I've been desperately trying to hold myself back from posting this one until now, but now it's finally time to share our exciting travel plans with you all! I've hinted on social media but held back the final itinerary while we finalised our plans, but now it's official, I have left Hamburg on a three week road trip across Europe and I couldn't be more excited to share this with you all. Those of you who follow this blog will have seen the renovation of our Sprinter van into a camper van for road tripping. Now I can tell you the reason we worked on it so quickly was because we were already planning this amazing trip!
The plan is to drive around 3,000km during the three weeks and to see as many new places as possible and we really wanted to make sure to really take in the amazing German countryside along the way. It will be the first time I have ever visited any of these places, and I'm excited to be taking in a real mixture of stunning European countryside and beautiful old cities. I love culture, heritage and history and it's something I've really missed after spending so long in Australia. While Oz has it's own kind of history and heritage, it doesn't compare to the beauty of Europe's old charm, winding streets and beautiful architecture. By having Hamburg as a home base, it really has opened opportunities to travel while keeping things budget and time-friendly.
First I'll be driving from Hamburg to Saxon-Switzerland National Park on the border of the Czech Republic where I plan to spend two days exploring the stunning park. I will then drive on to visit Prague, a city I have always wanted to visit especially since my trip to Budapest. Then from Prague to Vienna, we'll spend a few days in each city before heading into the countryside. Driving through Austria, I'm also hoping to stop off in some beautiful places outside of the cities, taking in some of the gorgeous Austrian countryside. After this, we will drive to Munich where I'll be based for around a week. Time will be spent taking day trips to nearby Neuschwanstein Castle, Bavaria and the Austrian lakes.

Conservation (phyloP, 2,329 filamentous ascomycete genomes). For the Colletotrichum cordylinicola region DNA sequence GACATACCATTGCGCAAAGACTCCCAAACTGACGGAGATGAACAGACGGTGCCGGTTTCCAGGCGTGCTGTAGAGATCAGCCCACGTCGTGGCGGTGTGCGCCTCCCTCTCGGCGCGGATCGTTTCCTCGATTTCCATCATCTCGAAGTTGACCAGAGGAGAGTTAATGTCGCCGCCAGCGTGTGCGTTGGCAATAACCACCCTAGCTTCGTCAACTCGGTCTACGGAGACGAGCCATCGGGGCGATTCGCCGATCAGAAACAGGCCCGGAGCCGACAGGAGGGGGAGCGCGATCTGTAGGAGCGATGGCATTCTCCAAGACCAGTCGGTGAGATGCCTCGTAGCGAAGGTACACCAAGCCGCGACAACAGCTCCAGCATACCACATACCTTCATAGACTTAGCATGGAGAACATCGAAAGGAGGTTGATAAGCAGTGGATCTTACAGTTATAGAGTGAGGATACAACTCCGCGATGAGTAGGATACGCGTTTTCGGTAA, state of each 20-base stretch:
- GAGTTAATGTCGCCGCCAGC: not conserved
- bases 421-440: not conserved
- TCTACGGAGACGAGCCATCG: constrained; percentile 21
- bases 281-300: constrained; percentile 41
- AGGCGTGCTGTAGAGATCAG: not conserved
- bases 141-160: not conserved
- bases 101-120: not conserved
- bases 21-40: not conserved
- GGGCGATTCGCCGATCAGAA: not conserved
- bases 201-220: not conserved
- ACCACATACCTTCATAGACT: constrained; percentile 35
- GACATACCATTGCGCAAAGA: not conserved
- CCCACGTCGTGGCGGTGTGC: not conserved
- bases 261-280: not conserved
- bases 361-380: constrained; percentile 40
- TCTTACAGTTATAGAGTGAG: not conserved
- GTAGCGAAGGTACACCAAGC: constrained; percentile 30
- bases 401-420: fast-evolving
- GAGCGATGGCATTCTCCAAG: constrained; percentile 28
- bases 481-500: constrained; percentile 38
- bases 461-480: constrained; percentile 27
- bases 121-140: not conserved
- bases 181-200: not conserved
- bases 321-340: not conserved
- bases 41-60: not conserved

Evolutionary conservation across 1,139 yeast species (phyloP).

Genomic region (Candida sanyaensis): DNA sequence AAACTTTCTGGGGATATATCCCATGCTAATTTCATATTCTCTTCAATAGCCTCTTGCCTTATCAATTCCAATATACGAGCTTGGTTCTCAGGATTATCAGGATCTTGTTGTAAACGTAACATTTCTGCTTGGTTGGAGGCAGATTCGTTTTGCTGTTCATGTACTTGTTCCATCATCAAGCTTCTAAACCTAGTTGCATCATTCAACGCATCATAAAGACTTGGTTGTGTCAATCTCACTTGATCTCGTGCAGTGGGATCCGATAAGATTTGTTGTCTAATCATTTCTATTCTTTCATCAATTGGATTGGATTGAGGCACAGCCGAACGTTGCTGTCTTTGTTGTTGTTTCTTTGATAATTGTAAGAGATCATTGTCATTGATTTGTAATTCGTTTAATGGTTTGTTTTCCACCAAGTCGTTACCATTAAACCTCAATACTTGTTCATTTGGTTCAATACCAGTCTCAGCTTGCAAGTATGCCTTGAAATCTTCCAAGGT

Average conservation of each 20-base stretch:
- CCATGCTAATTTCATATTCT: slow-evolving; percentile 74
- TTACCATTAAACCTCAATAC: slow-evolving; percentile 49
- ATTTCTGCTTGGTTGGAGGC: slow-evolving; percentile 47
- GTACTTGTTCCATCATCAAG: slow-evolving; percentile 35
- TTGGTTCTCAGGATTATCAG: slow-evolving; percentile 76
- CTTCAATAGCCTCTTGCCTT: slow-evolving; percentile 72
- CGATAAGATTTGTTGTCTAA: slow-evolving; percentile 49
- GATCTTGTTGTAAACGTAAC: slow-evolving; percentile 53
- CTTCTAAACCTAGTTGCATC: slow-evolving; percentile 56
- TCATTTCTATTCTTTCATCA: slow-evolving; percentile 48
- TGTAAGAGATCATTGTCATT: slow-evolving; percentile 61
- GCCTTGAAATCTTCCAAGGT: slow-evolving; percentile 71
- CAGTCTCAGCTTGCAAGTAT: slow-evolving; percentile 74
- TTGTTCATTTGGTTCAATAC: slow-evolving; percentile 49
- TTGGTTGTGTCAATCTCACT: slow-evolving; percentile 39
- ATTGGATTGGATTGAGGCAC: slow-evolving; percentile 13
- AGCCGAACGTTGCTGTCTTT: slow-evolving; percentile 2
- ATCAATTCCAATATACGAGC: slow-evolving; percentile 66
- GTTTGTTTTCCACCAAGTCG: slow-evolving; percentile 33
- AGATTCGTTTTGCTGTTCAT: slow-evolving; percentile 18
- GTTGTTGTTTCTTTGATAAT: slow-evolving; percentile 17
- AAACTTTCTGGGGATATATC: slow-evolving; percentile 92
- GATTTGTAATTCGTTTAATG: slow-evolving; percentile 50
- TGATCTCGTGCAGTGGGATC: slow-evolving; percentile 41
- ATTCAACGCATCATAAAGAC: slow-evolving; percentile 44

Around this time I also plan to travel to Switzerland for two days to hopefully see Zurich and some of the countryside – I've always wanted to see Switzerland so I'm really excited for this – and possibly to Liechtenstein as well. The final week of the trip will see me driving back up towards Hamburg via The Black Forest and the legendary Fairytale Road which I can't wait to see after a magical trip to the forests on Rügen Island in May. I even studied fairytales as part of my literature course at university, so seeing the places that inspired such stories will be amazing. I'll be stopping in Frankfurt on the way back up to Hamburg before I start work.
As you read this, I will already be on the road and hopefully somewhere near Prague or Vienna! Naturally I'll be capturing every moment on camera and will be sharing it all with you later on, but you can keep up to date with our adventures by following me on social media – Facebook, Twitter or Instagram – where I will still be posting updates from every step of the journey. I will still be posting twice-weekly on this blog while we are away – thanks to being super organised and managing to put together lots of lovely posts for you all – so be sure to keep checking on here for all the latest from my travels. In the meantime, I'm looking forward to a few weeks on the road with no laptop – sometimes it's so necessary to just switch off for a while and to enjoy the world around you. So that's exactly what I'm going to do. Out of office on. Engage holiday mode. See you in three weeks!